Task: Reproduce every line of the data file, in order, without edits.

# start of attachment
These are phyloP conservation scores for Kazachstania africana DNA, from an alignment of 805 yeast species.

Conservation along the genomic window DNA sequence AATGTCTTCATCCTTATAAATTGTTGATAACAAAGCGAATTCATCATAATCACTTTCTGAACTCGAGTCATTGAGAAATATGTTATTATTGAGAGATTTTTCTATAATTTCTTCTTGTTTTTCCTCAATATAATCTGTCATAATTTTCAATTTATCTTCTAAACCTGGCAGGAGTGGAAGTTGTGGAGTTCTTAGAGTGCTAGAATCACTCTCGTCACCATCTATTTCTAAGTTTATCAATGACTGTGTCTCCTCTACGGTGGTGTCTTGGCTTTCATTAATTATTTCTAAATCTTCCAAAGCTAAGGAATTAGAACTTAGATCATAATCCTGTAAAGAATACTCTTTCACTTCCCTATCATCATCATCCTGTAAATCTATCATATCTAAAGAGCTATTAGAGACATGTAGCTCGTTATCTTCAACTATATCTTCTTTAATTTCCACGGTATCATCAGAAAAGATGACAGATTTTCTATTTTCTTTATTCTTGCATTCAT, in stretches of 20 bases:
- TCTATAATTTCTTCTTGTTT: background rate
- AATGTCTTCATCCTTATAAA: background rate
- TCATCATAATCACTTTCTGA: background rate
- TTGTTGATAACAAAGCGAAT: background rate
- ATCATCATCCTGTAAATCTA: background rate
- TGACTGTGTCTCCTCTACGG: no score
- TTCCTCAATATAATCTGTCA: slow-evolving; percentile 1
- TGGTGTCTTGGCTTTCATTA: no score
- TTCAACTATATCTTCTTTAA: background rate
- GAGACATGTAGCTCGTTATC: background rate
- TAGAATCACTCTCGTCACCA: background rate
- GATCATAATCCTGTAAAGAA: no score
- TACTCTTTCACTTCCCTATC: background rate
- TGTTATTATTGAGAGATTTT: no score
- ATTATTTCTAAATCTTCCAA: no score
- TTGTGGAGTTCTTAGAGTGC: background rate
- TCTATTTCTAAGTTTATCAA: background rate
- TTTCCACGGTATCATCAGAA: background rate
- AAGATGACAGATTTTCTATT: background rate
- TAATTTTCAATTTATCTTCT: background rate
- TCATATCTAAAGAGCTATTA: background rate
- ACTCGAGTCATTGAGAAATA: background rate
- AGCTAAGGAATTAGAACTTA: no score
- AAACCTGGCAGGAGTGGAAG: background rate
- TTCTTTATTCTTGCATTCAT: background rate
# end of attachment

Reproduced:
These are phyloP conservation scores for Kazachstania africana DNA, from an alignment of 805 yeast species.

Conservation along the genomic window DNA sequence AATGTCTTCATCCTTATAAATTGTTGATAACAAAGCGAATTCATCATAATCACTTTCTGAACTCGAGTCATTGAGAAATATGTTATTATTGAGAGATTTTTCTATAATTTCTTCTTGTTTTTCCTCAATATAATCTGTCATAATTTTCAATTTATCTTCTAAACCTGGCAGGAGTGGAAGTTGTGGAGTTCTTAGAGTGCTAGAATCACTCTCGTCACCATCTATTTCTAAGTTTATCAATGACTGTGTCTCCTCTACGGTGGTGTCTTGGCTTTCATTAATTATTTCTAAATCTTCCAAAGCTAAGGAATTAGAACTTAGATCATAATCCTGTAAAGAATACTCTTTCACTTCCCTATCATCATCATCCTGTAAATCTATCATATCTAAAGAGCTATTAGAGACATGTAGCTCGTTATCTTCAACTATATCTTCTTTAATTTCCACGGTATCATCAGAAAAGATGACAGATTTTCTATTTTCTTTATTCTTGCATTCAT, in stretches of 20 bases:
- TCTATAATTTCTTCTTGTTT: background rate
- AATGTCTTCATCCTTATAAA: background rate
- TCATCATAATCACTTTCTGA: background rate
- TTGTTGATAACAAAGCGAAT: background rate
- ATCATCATCCTGTAAATCTA: background rate
- TGACTGTGTCTCCTCTACGG: no score
- TTCCTCAATATAATCTGTCA: slow-evolving; percentile 1
- TGGTGTCTTGGCTTTCATTA: no score
- TTCAACTATATCTTCTTTAA: background rate
- GAGACATGTAGCTCGTTATC: background rate
- TAGAATCACTCTCGTCACCA: background rate
- GATCATAATCCTGTAAAGAA: no score
- TACTCTTTCACTTCCCTATC: background rate
- TGTTATTATTGAGAGATTTT: no score
- ATTATTTCTAAATCTTCCAA: no score
- TTGTGGAGTTCTTAGAGTGC: background rate
- TCTATTTCTAAGTTTATCAA: background rate
- TTTCCACGGTATCATCAGAA: background rate
- AAGATGACAGATTTTCTATT: background rate
- TAATTTTCAATTTATCTTCT: background rate
- TCATATCTAAAGAGCTATTA: background rate
- ACTCGAGTCATTGAGAAATA: background rate
- AGCTAAGGAATTAGAACTTA: no score
- AAACCTGGCAGGAGTGGAAG: background rate
- TTCTTTATTCTTGCATTCAT: background rate